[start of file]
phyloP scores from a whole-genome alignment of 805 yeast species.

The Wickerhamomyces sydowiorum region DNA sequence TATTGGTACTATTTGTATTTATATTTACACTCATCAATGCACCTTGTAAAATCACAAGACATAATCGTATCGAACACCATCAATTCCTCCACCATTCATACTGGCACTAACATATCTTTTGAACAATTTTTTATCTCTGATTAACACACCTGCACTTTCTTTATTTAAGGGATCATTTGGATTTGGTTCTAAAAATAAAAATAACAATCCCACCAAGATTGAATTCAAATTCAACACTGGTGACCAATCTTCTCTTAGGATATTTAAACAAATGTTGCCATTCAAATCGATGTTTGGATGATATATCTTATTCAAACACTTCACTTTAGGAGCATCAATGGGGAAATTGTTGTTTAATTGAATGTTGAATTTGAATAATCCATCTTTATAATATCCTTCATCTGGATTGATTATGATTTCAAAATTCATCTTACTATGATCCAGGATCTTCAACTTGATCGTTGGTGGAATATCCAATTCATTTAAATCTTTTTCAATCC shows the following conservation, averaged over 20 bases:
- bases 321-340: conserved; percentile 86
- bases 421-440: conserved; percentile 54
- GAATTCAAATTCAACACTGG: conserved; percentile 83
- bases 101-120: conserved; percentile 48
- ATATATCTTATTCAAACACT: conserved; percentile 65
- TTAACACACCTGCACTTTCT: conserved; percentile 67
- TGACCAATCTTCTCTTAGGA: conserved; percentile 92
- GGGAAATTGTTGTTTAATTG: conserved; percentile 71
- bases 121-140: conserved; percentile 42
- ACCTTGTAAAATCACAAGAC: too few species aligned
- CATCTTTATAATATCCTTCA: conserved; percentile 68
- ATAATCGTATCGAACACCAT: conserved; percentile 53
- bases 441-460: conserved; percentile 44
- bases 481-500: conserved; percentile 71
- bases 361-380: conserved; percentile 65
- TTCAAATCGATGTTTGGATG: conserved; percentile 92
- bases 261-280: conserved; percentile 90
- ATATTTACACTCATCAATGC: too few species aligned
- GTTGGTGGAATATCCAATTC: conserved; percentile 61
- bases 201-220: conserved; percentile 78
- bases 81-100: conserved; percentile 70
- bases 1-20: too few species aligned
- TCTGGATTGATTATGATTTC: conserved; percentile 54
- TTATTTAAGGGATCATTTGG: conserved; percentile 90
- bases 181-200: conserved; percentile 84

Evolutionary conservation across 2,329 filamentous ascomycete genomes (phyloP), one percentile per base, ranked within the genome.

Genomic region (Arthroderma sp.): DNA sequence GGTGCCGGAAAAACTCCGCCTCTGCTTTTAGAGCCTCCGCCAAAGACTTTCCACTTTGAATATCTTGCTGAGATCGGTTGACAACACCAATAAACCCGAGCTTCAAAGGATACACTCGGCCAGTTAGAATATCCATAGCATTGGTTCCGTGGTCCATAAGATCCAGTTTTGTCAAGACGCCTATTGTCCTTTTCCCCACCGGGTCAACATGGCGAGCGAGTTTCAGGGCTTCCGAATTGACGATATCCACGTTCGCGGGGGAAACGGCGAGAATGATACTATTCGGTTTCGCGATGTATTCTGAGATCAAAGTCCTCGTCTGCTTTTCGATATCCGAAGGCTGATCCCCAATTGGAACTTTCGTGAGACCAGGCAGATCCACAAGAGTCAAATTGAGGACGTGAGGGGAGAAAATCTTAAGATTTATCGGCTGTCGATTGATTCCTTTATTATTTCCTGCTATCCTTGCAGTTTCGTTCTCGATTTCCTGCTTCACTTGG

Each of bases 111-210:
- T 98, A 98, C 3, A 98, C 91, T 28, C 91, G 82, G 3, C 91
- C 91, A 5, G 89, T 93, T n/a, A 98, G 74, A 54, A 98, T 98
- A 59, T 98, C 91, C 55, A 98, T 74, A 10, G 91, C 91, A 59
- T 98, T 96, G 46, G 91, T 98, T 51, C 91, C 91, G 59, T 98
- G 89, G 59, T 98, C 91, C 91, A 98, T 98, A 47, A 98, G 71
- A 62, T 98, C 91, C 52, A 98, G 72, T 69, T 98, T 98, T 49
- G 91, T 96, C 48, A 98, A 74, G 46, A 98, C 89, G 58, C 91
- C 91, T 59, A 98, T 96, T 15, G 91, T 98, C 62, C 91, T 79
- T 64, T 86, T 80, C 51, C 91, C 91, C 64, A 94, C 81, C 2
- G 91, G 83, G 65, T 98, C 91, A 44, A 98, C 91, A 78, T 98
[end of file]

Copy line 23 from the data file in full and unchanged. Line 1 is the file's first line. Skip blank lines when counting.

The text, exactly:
- bases 81-100: conserved; percentile 70